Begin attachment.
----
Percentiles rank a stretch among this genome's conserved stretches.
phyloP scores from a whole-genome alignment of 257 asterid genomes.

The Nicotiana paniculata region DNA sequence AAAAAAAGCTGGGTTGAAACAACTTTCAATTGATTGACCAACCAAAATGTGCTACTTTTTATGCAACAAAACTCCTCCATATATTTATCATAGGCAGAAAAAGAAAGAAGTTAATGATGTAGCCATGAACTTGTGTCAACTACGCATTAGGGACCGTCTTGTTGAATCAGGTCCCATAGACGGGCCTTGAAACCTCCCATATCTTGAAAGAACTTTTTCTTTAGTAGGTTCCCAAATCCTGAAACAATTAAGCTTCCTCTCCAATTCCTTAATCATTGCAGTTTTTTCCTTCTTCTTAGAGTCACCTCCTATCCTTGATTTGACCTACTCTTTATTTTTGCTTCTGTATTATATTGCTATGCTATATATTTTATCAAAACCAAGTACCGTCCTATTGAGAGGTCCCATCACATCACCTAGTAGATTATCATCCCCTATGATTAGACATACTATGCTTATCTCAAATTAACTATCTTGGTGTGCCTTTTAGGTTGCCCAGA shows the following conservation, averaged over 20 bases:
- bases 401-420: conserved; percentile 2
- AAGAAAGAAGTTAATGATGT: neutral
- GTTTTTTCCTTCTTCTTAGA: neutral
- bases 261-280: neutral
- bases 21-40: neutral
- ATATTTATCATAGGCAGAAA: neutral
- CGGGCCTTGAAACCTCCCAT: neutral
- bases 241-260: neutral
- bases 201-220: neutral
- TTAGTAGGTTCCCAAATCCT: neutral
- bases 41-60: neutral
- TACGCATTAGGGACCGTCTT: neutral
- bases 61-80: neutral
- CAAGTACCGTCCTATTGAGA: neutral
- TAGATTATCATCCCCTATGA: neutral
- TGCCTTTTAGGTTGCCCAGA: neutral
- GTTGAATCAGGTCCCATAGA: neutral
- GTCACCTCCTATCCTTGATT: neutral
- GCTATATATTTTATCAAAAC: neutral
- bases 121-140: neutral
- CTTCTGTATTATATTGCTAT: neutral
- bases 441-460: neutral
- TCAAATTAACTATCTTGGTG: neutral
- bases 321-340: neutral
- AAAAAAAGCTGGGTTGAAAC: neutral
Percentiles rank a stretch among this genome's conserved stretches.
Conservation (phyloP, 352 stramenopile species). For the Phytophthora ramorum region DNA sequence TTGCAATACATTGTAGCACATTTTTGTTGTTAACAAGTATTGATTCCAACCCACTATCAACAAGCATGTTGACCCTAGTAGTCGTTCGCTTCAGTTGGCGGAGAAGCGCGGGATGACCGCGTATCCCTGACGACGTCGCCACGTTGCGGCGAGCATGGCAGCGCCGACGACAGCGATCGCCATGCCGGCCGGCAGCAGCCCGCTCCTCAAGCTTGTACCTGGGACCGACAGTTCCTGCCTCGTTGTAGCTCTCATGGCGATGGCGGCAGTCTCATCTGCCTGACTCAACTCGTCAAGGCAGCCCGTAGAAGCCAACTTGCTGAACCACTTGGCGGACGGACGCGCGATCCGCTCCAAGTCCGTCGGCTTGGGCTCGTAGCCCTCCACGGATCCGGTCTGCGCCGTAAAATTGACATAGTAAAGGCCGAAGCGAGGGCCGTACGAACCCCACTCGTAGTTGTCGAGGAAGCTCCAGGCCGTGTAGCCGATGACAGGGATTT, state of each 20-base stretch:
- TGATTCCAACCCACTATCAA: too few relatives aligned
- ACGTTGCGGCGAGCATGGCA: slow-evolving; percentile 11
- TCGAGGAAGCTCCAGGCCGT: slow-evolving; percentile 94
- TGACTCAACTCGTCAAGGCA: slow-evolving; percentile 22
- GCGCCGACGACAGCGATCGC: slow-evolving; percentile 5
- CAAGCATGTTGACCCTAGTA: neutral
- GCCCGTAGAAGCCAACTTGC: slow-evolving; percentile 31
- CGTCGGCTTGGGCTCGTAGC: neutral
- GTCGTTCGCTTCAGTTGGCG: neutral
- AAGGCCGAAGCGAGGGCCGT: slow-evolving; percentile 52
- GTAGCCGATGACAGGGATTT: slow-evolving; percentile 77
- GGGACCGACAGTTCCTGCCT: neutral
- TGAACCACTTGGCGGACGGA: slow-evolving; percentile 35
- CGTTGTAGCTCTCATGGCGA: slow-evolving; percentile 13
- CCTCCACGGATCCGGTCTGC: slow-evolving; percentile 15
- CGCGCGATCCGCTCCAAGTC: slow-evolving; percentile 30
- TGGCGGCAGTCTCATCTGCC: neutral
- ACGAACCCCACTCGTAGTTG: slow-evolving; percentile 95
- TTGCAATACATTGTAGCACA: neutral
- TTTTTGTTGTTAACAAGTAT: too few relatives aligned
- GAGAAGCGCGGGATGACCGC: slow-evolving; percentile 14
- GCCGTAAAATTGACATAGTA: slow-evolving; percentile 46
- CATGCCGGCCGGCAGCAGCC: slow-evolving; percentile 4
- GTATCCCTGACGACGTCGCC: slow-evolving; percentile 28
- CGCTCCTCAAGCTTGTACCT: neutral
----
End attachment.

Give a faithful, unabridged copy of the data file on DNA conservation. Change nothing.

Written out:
Percentiles rank a stretch among this genome's conserved stretches.
phyloP scores from a whole-genome alignment of 257 asterid genomes.

The Nicotiana paniculata region DNA sequence AAAAAAAGCTGGGTTGAAACAACTTTCAATTGATTGACCAACCAAAATGTGCTACTTTTTATGCAACAAAACTCCTCCATATATTTATCATAGGCAGAAAAAGAAAGAAGTTAATGATGTAGCCATGAACTTGTGTCAACTACGCATTAGGGACCGTCTTGTTGAATCAGGTCCCATAGACGGGCCTTGAAACCTCCCATATCTTGAAAGAACTTTTTCTTTAGTAGGTTCCCAAATCCTGAAACAATTAAGCTTCCTCTCCAATTCCTTAATCATTGCAGTTTTTTCCTTCTTCTTAGAGTCACCTCCTATCCTTGATTTGACCTACTCTTTATTTTTGCTTCTGTATTATATTGCTATGCTATATATTTTATCAAAACCAAGTACCGTCCTATTGAGAGGTCCCATCACATCACCTAGTAGATTATCATCCCCTATGATTAGACATACTATGCTTATCTCAAATTAACTATCTTGGTGTGCCTTTTAGGTTGCCCAGA shows the following conservation, averaged over 20 bases:
- bases 401-420: conserved; percentile 2
- AAGAAAGAAGTTAATGATGT: neutral
- GTTTTTTCCTTCTTCTTAGA: neutral
- bases 261-280: neutral
- bases 21-40: neutral
- ATATTTATCATAGGCAGAAA: neutral
- CGGGCCTTGAAACCTCCCAT: neutral
- bases 241-260: neutral
- bases 201-220: neutral
- TTAGTAGGTTCCCAAATCCT: neutral
- bases 41-60: neutral
- TACGCATTAGGGACCGTCTT: neutral
- bases 61-80: neutral
- CAAGTACCGTCCTATTGAGA: neutral
- TAGATTATCATCCCCTATGA: neutral
- TGCCTTTTAGGTTGCCCAGA: neutral
- GTTGAATCAGGTCCCATAGA: neutral
- GTCACCTCCTATCCTTGATT: neutral
- GCTATATATTTTATCAAAAC: neutral
- bases 121-140: neutral
- CTTCTGTATTATATTGCTAT: neutral
- bases 441-460: neutral
- TCAAATTAACTATCTTGGTG: neutral
- bases 321-340: neutral
- AAAAAAAGCTGGGTTGAAAC: neutral
Percentiles rank a stretch among this genome's conserved stretches.
Conservation (phyloP, 352 stramenopile species). For the Phytophthora ramorum region DNA sequence TTGCAATACATTGTAGCACATTTTTGTTGTTAACAAGTATTGATTCCAACCCACTATCAACAAGCATGTTGACCCTAGTAGTCGTTCGCTTCAGTTGGCGGAGAAGCGCGGGATGACCGCGTATCCCTGACGACGTCGCCACGTTGCGGCGAGCATGGCAGCGCCGACGACAGCGATCGCCATGCCGGCCGGCAGCAGCCCGCTCCTCAAGCTTGTACCTGGGACCGACAGTTCCTGCCTCGTTGTAGCTCTCATGGCGATGGCGGCAGTCTCATCTGCCTGACTCAACTCGTCAAGGCAGCCCGTAGAAGCCAACTTGCTGAACCACTTGGCGGACGGACGCGCGATCCGCTCCAAGTCCGTCGGCTTGGGCTCGTAGCCCTCCACGGATCCGGTCTGCGCCGTAAAATTGACATAGTAAAGGCCGAAGCGAGGGCCGTACGAACCCCACTCGTAGTTGTCGAGGAAGCTCCAGGCCGTGTAGCCGATGACAGGGATTT, state of each 20-base stretch:
- TGATTCCAACCCACTATCAA: too few relatives aligned
- ACGTTGCGGCGAGCATGGCA: slow-evolving; percentile 11
- TCGAGGAAGCTCCAGGCCGT: slow-evolving; percentile 94
- TGACTCAACTCGTCAAGGCA: slow-evolving; percentile 22
- GCGCCGACGACAGCGATCGC: slow-evolving; percentile 5
- CAAGCATGTTGACCCTAGTA: neutral
- GCCCGTAGAAGCCAACTTGC: slow-evolving; percentile 31
- CGTCGGCTTGGGCTCGTAGC: neutral
- GTCGTTCGCTTCAGTTGGCG: neutral
- AAGGCCGAAGCGAGGGCCGT: slow-evolving; percentile 52
- GTAGCCGATGACAGGGATTT: slow-evolving; percentile 77
- GGGACCGACAGTTCCTGCCT: neutral
- TGAACCACTTGGCGGACGGA: slow-evolving; percentile 35
- CGTTGTAGCTCTCATGGCGA: slow-evolving; percentile 13
- CCTCCACGGATCCGGTCTGC: slow-evolving; percentile 15
- CGCGCGATCCGCTCCAAGTC: slow-evolving; percentile 30
- TGGCGGCAGTCTCATCTGCC: neutral
- ACGAACCCCACTCGTAGTTG: slow-evolving; percentile 95
- TTGCAATACATTGTAGCACA: neutral
- TTTTTGTTGTTAACAAGTAT: too few relatives aligned
- GAGAAGCGCGGGATGACCGC: slow-evolving; percentile 14
- GCCGTAAAATTGACATAGTA: slow-evolving; percentile 46
- CATGCCGGCCGGCAGCAGCC: slow-evolving; percentile 4
- GTATCCCTGACGACGTCGCC: slow-evolving; percentile 28
- CGCTCCTCAAGCTTGTACCT: neutral